Planning and Acquiring Building Permits for Renovation Projects: A Simple Chart
Get an overview of the typical steps it takes to get approval from your local building department before starting a remodeling project.
Submitting plans and getting permits confuses even the pros, so the chart below provides a concise overview. Generally, getting something built is a two-step process that begins at the planning department and ends at the building department. In rural areas and small towns, the two departments may be combined, but usually they’re separate: different issues, different bailiwicks, and different staff.
Purpose of the planning and zoning departments
Planners are, first of all, the keepers of zoning regulations: how high a house may be or how big; how close it may be to neighboring houses; how much of a lot a house and addition may cover; and what public processes you must go through to make changes to your existing property. In other words, the planning department cares most about how a building looks and how its use affects the community.
Purpose of the building department
The building department focuses on the construction and functioning of the house, including health and safety issues. That list could include how much steel is in the foundation; how walls support the roof; what kind of insulation is in the walls; plumbing, electrical, and HVAC details; or the location of fire sprinklers. The building department makes sure that a renovation project follows code and, ultimately, is safe to live in. Thus building inspectors visit projects periodically to make sure that what’s on the plans is what gets built.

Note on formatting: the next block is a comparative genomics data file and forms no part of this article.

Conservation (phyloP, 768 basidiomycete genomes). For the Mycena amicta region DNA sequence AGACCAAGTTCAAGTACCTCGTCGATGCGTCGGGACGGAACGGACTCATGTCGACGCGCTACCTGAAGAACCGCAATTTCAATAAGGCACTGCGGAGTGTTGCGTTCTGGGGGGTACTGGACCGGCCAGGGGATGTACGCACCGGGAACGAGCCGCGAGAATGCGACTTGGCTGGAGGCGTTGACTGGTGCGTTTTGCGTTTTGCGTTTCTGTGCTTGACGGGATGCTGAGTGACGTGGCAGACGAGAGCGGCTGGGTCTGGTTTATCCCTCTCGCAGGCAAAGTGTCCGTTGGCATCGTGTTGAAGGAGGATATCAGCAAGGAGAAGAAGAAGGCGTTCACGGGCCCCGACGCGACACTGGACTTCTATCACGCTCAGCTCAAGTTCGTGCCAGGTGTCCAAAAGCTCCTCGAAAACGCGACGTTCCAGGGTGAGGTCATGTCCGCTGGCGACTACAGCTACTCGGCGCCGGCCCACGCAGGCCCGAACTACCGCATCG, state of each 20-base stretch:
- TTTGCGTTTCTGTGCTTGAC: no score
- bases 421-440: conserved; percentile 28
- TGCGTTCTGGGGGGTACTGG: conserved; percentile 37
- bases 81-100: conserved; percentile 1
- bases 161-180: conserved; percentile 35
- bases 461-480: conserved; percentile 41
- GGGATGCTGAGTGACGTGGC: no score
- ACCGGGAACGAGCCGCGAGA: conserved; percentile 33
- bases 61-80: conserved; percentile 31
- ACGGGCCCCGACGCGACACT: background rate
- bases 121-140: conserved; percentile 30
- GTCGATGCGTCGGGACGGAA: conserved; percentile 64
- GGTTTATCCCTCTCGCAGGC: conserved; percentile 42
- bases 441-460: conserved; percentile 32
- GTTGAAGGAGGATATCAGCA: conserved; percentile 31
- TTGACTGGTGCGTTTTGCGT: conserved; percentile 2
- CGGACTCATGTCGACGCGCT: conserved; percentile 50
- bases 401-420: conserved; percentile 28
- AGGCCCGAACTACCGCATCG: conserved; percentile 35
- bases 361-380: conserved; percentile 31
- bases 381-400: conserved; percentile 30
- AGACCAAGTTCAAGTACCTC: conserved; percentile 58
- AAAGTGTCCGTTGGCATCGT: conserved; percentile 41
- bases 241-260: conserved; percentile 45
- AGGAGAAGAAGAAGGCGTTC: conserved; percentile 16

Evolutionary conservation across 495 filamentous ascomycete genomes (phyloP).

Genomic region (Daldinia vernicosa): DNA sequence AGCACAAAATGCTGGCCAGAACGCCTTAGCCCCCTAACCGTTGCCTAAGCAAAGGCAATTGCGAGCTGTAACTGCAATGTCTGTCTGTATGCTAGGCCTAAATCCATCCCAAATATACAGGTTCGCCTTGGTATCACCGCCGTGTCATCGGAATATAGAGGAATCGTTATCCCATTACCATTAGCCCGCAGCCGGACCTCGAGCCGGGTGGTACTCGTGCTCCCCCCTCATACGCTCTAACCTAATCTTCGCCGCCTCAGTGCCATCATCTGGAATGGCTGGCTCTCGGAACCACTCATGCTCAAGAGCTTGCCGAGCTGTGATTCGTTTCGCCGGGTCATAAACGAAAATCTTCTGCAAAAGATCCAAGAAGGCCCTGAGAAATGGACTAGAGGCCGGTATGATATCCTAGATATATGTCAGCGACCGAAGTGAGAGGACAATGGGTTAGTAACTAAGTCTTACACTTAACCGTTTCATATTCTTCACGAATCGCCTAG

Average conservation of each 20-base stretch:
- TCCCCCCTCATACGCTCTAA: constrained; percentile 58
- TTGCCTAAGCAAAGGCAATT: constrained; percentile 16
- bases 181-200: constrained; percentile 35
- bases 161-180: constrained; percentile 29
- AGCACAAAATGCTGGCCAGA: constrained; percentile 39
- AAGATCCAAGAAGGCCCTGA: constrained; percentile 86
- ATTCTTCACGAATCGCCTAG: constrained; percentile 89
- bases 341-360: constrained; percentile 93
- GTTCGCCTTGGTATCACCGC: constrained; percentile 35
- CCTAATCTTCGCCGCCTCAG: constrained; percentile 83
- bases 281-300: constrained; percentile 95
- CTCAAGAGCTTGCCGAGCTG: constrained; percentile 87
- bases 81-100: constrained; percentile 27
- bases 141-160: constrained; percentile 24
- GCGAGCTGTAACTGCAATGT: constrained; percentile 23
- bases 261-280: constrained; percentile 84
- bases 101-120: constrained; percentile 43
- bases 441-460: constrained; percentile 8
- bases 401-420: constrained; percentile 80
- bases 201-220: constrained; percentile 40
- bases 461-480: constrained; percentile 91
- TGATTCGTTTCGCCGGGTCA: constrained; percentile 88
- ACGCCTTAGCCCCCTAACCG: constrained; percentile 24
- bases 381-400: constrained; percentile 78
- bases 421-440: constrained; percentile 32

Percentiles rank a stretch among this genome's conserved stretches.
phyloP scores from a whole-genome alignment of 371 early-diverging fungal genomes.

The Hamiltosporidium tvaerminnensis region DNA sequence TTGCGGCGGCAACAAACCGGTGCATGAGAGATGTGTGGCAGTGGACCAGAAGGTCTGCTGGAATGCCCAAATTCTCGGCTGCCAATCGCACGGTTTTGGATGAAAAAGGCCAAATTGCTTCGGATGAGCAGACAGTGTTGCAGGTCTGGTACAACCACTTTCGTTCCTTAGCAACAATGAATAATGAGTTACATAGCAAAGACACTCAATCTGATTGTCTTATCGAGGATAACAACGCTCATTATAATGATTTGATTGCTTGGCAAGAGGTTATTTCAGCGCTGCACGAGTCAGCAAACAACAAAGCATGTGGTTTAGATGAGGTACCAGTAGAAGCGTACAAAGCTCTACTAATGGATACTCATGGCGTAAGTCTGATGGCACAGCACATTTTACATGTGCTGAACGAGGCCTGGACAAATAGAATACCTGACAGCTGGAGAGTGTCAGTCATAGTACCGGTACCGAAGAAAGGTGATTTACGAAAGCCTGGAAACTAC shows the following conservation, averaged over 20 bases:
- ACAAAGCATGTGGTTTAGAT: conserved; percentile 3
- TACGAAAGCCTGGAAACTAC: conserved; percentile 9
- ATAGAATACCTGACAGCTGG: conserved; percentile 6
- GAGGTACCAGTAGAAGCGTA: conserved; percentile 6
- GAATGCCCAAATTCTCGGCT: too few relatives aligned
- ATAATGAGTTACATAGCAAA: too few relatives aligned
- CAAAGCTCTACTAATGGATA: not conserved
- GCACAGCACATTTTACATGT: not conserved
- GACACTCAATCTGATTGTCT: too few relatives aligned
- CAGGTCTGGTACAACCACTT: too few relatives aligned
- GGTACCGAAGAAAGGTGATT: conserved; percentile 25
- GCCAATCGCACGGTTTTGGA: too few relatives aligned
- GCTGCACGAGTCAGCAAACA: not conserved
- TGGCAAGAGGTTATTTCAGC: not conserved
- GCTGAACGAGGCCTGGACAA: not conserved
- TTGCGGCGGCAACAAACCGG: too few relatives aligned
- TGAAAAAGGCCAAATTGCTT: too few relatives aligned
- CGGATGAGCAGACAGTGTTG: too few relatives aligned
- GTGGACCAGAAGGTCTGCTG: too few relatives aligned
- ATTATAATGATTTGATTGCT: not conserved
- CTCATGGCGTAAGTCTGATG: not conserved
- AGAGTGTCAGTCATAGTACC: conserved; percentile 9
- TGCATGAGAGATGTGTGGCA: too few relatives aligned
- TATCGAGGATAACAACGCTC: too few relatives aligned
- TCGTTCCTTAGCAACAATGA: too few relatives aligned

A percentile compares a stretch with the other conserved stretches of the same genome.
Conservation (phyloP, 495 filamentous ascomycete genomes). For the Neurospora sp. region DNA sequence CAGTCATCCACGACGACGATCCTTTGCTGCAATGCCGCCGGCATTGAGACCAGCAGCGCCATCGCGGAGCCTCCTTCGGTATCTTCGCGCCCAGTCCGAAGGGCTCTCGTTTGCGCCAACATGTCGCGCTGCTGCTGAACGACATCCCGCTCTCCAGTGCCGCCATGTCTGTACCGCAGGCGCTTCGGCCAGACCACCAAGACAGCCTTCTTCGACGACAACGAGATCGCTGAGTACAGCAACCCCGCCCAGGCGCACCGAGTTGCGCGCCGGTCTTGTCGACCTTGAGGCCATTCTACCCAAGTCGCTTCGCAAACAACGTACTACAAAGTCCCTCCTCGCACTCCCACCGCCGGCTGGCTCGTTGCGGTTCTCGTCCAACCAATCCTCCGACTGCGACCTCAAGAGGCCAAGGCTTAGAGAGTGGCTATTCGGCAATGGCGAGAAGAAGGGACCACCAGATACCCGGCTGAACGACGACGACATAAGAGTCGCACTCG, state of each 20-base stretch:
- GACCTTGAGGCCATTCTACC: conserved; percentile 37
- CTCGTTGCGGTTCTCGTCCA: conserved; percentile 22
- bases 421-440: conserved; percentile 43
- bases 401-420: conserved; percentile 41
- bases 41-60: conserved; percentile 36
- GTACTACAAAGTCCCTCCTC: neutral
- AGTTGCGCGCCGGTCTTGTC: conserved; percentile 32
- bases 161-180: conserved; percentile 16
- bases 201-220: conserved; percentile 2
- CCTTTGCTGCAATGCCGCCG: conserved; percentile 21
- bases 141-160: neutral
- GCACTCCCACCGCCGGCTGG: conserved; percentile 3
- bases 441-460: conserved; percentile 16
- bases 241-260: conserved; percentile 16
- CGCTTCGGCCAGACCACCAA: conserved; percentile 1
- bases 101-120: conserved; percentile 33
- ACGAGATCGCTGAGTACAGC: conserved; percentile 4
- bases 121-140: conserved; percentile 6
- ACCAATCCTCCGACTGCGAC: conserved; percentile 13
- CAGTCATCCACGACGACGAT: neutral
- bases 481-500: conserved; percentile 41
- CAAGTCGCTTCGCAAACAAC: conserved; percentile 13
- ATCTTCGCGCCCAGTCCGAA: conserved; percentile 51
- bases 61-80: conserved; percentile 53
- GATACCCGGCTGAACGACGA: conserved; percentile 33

Here’s a stripped-down chronology for each process:
This blog was adapted from Renovation 5th Edition (Taunton, 2019). A hefty 656 pages, R5 is a trove of pro tips and techniques that builders shared with me over four decades, plus roughly 1000 photos taken on job sites across North America. I hope you find it useful. – Mike